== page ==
Stress – why exercise can be the best medicine
We all experience stress and anxiety at some point in our lives but how do you cope when the little niggles you experience each day start to become overwhelming?
Stress is a normal physical reaction to events or circumstances that are upsetting or threatening. The nervous system responds by releasing stress hormones such as adrenaline and cortisol which increase the heart rate, tense the muscles and sharpen the senses – the primitive ‘fight or flight’ reaction.
In many instances this can be a good thing; it can help you meet a looming deadline, win a sports match or brake in time to avoid the dog crossing the road. But in today’s fast-paced, high-pressure society, stress can become part of everyday life and its effects can be devastating.
Chronic stress has been linked to a range of health problems from headaches and stomach upsets to more serious conditions such as obesity, depression, skin diseases, osteoporosis, heart disease, diabetes and even cancer.
The causes of stress are many and diverse and it isn’t always possible to eradicate them. Rather than attempting to control the external force causing the stress, it is much more effective to modify the way we deal with it.
Some people turn to medication while other common coping strategies including drinking alcohol or over-eating which, in turn, have their own negative impact on both physical and mental health. However, exercise not only helps to deal with stress, it also has many other well-documented health benefits.
A number of studies have found that exercise can reduce stress and anxiety. Research carried out by scientists Landers and Petruzello have found out that exercise is at least as effective in the treatment of mild anxiety and clinical depression as psychotherapy and medication.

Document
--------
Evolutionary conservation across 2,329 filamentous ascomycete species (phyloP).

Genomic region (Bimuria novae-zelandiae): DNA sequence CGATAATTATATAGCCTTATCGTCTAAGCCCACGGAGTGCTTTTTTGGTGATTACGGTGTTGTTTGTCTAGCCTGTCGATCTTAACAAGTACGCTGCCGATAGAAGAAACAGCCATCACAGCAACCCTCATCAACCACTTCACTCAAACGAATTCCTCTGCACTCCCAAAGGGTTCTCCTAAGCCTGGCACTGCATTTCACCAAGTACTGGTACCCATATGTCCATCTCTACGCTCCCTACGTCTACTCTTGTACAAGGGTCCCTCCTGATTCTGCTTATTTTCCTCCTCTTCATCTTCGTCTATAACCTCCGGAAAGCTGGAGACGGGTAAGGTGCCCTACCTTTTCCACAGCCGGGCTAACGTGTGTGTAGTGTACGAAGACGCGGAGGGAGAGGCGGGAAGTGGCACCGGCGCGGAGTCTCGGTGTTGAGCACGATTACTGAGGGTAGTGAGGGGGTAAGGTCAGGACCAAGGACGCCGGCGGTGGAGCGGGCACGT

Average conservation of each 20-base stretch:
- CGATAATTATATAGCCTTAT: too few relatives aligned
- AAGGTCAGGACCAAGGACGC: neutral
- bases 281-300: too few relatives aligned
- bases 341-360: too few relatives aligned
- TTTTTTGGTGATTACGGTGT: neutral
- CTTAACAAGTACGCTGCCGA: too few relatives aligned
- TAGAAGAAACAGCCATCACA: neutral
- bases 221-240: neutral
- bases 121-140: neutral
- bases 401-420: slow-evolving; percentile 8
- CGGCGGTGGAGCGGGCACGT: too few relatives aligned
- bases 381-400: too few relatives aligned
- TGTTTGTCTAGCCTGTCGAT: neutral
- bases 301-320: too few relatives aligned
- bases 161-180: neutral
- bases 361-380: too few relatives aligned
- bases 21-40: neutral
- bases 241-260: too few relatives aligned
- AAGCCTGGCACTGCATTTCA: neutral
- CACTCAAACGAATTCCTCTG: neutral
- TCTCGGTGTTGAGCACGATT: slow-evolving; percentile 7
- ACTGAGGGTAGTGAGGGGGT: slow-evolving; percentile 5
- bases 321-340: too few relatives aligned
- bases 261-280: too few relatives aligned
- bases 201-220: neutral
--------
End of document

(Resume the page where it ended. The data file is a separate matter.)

So how does it work? In the first instance, exercise increases the production of endorphins, feel-good chemicals that boost your mood and create a feeling of wellbeing. People who work out often experience what they call an exercise ‘high’.
Those who experience stress often find it difficult to sleep, which usually exacerbates their situation by leaving them feeling tired and irritable. Exercise can improve sleep patterns. It also increases the blood flow to both the body and brain, leading to increased energy levels, a sharper sense of focus and a feeling of being alert.
Simply participating in physical activity can take your mind off the causes of stress and help you to shed tension. More mindful forms of exercise such as yoga and Pilates actually promote relaxation while rhythmic activities such as swimming and walking can create an almost meditative state. Depending on the activity you choose, it can also be social, helping you to relax and providing a support network.
A single exercise session can be enough to boost your mood temporarily but for long-term effects, regular physical activity is the key. If you’re new to exercise, start slowly with gentle activities such as walking or swimming. It’s also a good idea to try lots of different types of exercise and find the one you enjoy. Forcing yourself to attend a fitness class you hate or go to the gym when you’d rather be exercising outdoors is self-defeating and will only leave you feeling more stressed.